The federal government says the institute used urinalysis to kill millions of taxpayers.Owner agrees to pay $ 7 million


Talk about washing away money.

Former Charlotte drug testing lab owners have agreed to pay the federal government more than $ 7 million to resolve claims that taxpayers have been charged for fraudulent medical claims, including urinalysis.

Federal prosecutors also accused the principal of the abolished Doctor Selection Institute service for providing doctors with kickbacks in exchange for referrals of patient urine samples for drug testing. In return, the institute has filed millions of dollars in false claims against Medicare, a federal insurance program for the elderly.

On Tuesday, former lab owner Douglas Smith agreed in a federal court in Charlotte to settle his claim for $ 4.5 million. Prosecutors say in 2012-14 Smith paid a kickback for medical practice in Knoxville, Tennessee, in exchange for a drug test referral.

Last week, former Smith business partner Charlotte McHugh agreed to pay $ 2 million for a similar surge in fees.

In December 2019, defendant Manoj Kumar, a former sales representative and lab manager at Physicians Choice, was assessed at approximately $ 650,000.

Charlotte’s deputy federal prosecutor, Bill Stetzer, said the defendant, especially substance abuse, undermined the credibility of what is usually an important diagnostic procedure.

“Providing financial incentives to healthcare providers in exchange for conducting these tests is not only a violation of the law, but also an important effort by healthcare and law enforcement agencies to combat the opioid crisis in the United States. It undermines efforts, “Stettzer said in a post-reconciliation statement by McHugh.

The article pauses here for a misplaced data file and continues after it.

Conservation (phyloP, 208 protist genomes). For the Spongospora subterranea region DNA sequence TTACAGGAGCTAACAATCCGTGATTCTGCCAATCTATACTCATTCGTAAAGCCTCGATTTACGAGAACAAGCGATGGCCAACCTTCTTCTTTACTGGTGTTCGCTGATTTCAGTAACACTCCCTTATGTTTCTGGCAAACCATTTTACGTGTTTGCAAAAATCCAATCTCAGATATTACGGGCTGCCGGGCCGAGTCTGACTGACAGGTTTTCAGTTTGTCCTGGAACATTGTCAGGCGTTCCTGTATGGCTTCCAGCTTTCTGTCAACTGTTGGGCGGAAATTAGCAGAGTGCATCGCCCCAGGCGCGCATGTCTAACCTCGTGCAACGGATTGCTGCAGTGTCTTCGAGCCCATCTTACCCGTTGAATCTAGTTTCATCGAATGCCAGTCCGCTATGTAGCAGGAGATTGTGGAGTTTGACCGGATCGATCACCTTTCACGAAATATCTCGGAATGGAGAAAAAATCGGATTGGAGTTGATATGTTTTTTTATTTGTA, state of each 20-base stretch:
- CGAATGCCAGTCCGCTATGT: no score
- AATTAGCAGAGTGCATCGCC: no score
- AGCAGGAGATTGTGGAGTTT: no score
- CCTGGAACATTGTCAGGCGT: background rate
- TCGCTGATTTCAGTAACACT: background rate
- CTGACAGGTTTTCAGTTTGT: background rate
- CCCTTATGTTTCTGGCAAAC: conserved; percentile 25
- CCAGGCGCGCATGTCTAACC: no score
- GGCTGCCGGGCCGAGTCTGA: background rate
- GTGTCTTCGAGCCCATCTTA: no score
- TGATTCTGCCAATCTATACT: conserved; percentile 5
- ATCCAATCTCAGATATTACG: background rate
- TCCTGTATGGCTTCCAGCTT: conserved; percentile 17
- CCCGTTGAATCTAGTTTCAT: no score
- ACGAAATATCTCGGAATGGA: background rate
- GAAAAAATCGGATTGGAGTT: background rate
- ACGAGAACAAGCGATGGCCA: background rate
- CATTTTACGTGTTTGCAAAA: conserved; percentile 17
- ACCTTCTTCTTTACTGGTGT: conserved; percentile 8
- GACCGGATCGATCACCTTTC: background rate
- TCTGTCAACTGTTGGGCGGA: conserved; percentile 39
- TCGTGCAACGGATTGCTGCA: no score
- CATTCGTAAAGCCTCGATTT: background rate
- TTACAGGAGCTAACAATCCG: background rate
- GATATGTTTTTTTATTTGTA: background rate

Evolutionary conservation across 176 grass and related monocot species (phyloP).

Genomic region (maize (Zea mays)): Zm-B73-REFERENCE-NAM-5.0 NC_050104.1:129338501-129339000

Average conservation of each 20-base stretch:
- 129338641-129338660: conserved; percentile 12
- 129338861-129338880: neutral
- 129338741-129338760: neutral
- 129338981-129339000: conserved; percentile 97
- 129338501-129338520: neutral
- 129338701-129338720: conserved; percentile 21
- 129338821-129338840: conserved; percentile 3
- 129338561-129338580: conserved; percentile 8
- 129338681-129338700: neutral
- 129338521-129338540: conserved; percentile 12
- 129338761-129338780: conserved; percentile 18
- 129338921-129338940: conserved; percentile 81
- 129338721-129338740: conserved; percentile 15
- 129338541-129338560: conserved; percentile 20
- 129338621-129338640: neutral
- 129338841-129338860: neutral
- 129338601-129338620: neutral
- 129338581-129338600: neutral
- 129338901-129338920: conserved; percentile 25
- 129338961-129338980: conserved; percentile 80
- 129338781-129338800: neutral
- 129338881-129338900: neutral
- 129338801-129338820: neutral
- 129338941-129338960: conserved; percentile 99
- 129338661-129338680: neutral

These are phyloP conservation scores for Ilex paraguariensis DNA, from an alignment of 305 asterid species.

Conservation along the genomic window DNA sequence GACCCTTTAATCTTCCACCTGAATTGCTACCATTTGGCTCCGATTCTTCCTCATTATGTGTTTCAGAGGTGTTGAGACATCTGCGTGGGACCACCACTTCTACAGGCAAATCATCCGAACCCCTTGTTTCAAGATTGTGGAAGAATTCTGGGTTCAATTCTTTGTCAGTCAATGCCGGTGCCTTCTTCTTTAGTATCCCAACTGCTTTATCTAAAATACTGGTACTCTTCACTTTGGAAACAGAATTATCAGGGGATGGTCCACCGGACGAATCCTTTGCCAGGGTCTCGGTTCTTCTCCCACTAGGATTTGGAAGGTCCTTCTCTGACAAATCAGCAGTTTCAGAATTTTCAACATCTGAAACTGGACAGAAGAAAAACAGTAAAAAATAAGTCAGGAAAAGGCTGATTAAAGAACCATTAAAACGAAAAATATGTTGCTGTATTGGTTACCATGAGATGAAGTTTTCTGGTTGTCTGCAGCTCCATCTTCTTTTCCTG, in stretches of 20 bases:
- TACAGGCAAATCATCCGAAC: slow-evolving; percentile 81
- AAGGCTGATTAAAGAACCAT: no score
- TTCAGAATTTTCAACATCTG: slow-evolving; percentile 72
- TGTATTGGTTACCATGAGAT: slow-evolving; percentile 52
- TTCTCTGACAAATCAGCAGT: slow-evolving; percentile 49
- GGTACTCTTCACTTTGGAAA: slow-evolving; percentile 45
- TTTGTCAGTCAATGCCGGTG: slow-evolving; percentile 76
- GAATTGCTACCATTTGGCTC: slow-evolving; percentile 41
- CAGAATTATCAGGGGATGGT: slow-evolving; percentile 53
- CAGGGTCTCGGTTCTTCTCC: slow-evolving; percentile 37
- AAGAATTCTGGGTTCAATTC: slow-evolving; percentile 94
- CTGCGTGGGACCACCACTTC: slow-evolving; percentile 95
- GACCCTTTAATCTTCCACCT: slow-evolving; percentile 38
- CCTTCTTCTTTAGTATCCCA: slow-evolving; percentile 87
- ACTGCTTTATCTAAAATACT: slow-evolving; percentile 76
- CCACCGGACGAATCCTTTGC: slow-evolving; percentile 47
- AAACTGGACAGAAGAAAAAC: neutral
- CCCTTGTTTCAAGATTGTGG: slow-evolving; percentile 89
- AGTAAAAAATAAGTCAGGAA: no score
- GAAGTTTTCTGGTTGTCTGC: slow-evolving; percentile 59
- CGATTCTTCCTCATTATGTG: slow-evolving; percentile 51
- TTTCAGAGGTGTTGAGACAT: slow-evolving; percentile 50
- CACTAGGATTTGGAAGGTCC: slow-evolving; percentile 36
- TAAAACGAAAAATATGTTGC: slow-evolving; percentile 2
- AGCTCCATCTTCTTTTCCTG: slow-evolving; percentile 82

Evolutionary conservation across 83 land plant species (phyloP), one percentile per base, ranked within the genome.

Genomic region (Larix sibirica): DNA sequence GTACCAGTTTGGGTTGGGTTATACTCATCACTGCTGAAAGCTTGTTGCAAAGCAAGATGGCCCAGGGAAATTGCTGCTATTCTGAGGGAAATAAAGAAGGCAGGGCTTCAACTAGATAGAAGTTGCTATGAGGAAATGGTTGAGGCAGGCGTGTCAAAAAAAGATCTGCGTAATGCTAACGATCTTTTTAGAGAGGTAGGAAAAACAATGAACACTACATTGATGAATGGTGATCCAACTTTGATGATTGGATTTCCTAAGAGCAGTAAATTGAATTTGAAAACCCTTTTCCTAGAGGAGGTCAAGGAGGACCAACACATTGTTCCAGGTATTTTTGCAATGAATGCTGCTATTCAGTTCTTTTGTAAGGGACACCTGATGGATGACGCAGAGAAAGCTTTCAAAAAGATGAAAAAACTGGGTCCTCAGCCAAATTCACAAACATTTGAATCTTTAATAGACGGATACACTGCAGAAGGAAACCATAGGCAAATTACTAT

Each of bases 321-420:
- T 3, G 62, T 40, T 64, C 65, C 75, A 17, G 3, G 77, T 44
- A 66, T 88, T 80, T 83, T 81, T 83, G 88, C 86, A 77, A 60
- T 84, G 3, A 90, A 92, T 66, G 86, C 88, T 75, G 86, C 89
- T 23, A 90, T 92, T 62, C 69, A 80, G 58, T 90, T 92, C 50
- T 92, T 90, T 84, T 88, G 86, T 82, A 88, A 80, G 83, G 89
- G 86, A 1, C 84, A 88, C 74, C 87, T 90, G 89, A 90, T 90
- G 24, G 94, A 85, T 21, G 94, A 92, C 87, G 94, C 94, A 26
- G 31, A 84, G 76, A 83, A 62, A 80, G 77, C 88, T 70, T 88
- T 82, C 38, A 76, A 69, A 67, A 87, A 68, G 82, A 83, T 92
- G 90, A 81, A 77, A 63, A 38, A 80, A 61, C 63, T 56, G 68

Physicians Choice opened in Charlotte in 2009 and then moved to Rock Hill four years later with a big fanfare. By 2017 The building was empty..

According to court filings, McHugh’s use of illegal incentives led to fraudulent Medicare claims between 2013 and 2015.

He provided the equipment to two doctors and then paid Kumar a commission and a final salary in return for influencing the two medical practices of referral to urinalysis through the Charlotte Institute. In another case, McHugh paid a loan to two other doctors and created more drug test referrals.

As part of the settlement, McHugh did not accept liability.

Charlotte’s federal prosecutor’s office filed a complaint against the doctor’s choice after the company was nominated in separate whistleblower proceedings in both Tennessee and Florida in 2014.

The cases were consolidated and transferred to the Western North Carolina area in 2017.